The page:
Is there any literature that examines the choice of minibatch size when performing stochastic gradient descent? In my experience, it seems to be an empirical choice, usually found via cross-validation or using varying rules of thumb.

Is it a good idea to slowly increase the minibatch size as validation error decreases? What effects would this have on generalization error? Am I better-off using an extremely small minibatch and updating my model hundreds of thousands of times? Would I be better off with a balanced number somewhere between extremely small, and batch?
Should I scale the size of my minibatch with the size of the dataset, or the expected number of features within the dataset?

I obviously have a lot of questions about implementing minibatch learning schemes. Unfortunately, most papers I read don't really specify how they chose this hyperparameter. I've had some success from authors such as Yann LeCun, especially from the Tricks of the Trade collection of papers. However, I still haven't seen these questions fully addressed. Does anyone have any recommendations for papers, or advice as to what criteria I can use to determine good minibatch sizes when trying to learn features?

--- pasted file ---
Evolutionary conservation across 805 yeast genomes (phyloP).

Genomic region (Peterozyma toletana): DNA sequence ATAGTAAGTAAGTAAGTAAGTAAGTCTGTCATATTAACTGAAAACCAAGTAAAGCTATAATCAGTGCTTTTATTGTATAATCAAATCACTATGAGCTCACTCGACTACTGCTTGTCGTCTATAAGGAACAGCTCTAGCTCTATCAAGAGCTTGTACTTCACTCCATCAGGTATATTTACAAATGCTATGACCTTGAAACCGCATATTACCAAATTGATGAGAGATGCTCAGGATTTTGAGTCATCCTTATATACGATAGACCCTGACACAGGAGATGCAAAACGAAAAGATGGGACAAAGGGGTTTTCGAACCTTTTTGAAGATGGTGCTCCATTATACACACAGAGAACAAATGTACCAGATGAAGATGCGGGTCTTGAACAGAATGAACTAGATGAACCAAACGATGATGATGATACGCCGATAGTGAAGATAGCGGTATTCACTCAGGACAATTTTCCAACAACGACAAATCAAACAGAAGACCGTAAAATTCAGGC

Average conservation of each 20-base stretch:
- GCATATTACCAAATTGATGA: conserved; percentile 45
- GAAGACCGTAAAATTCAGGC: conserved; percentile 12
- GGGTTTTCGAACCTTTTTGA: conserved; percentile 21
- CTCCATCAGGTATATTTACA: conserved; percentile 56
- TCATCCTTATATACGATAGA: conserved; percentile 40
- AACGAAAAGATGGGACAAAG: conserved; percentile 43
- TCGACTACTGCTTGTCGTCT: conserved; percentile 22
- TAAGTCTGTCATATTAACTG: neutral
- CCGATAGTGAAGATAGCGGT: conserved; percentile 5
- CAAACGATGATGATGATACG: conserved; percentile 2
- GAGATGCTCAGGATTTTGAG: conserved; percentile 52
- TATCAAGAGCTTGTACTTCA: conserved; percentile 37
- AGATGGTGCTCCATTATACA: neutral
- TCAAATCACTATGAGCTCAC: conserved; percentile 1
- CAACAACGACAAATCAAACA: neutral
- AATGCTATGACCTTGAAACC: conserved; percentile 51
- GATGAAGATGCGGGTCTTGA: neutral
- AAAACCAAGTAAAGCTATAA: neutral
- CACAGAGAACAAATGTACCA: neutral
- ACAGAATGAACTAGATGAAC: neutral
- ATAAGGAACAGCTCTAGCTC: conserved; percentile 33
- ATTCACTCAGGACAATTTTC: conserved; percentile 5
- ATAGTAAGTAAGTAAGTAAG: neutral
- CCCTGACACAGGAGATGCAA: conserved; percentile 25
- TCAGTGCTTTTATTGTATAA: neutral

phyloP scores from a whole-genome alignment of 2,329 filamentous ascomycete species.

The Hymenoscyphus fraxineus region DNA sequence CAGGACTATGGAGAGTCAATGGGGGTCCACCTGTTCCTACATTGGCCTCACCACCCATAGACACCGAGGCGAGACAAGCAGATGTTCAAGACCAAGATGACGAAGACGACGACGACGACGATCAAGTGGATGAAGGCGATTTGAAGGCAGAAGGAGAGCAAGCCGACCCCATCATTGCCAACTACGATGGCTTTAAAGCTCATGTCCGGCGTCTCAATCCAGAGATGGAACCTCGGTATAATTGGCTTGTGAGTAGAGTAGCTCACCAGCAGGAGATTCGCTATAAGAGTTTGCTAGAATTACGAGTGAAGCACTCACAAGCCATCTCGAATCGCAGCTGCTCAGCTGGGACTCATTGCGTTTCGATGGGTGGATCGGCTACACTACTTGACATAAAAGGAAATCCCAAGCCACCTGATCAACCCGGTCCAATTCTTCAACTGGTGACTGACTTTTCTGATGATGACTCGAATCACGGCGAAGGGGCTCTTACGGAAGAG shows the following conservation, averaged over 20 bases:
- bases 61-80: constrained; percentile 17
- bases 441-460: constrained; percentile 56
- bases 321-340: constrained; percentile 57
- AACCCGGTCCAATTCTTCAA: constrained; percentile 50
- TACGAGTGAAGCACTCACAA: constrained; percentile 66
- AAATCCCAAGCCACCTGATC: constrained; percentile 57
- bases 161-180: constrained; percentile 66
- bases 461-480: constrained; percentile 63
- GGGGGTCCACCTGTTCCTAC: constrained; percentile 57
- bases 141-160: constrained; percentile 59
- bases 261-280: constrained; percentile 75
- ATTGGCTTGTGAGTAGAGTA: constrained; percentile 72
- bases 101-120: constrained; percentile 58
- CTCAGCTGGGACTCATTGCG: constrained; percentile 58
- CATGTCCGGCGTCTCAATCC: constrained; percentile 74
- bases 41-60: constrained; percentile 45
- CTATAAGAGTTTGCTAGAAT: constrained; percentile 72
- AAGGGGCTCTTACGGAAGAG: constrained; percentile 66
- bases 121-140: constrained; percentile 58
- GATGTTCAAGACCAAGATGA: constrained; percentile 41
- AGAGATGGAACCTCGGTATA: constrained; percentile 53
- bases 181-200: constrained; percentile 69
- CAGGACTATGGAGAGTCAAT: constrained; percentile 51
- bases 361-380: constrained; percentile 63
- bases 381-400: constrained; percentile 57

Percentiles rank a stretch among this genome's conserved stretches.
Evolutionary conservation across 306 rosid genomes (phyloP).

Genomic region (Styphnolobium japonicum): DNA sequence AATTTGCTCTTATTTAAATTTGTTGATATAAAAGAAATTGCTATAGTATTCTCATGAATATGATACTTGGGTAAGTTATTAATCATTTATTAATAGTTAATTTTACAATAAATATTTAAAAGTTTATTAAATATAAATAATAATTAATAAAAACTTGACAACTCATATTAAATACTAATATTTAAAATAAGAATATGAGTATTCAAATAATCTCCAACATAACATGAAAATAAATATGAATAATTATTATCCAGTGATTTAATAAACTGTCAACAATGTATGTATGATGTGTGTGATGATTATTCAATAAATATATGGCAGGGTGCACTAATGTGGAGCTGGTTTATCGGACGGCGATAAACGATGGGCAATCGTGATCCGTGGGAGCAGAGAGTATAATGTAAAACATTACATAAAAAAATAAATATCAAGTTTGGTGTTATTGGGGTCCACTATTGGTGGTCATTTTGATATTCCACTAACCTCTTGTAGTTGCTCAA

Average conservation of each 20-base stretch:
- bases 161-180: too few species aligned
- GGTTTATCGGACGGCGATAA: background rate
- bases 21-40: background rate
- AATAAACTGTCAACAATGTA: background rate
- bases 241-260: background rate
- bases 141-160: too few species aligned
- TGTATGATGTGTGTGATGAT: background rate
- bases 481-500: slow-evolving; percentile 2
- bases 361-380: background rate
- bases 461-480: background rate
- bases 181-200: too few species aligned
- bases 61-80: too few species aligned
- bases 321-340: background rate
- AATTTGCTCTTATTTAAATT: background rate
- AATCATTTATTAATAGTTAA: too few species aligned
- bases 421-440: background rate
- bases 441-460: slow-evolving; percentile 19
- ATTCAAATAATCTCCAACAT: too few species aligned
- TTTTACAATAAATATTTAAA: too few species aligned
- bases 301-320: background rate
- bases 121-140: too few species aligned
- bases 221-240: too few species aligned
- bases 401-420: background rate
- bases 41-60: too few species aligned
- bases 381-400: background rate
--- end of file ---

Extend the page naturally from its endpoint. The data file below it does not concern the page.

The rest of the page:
• $\begingroup$ I don't seem to be getting a lot of hits on this topic. Is there a better stack exchange site to be asking machine learning or deep learning questions such as this on? $\endgroup$ Aug 26, 2013 at 22:36
  • $\begingroup$ FYI: cs.ubc.ca/~mpf/2011-hybrid-for-data-fitting.html $\endgroup$
    – Memming
    Sep 11, 2013 at 16:17
  • $\begingroup$ In practice, the answer is "as many samples as you can cram into your GPUs". Which is often a single-digit number because networks are pretty big compared to your typical GPU. $\endgroup$
    – Navin
    Dec 14, 2021 at 2:30

1 Answer 1


The theory for the effectiveness of SGD was worked out on single example updates (i.e. minibatch size 1), so using larger minibatches isn't theoretically necessary. It has two practical advantages:

One, if the computation can be vectorized, you might be able to compute gradients for a small minibatch >1 nearly equally as quickly, leading to significant speed increases in training.

In this case, the optimal minibatch size is a function of the particular hardware and implementation you're working with, so you're probably best off experimenting to find the sweet spot.

Two, computing the gradient on a minibatch size >1 will lead to more accurate gradients and more optimal steps. But this benefit will arrive and level off quickly once the minibatch size is increased beyond 1, so you can focus primarily on the first objective.


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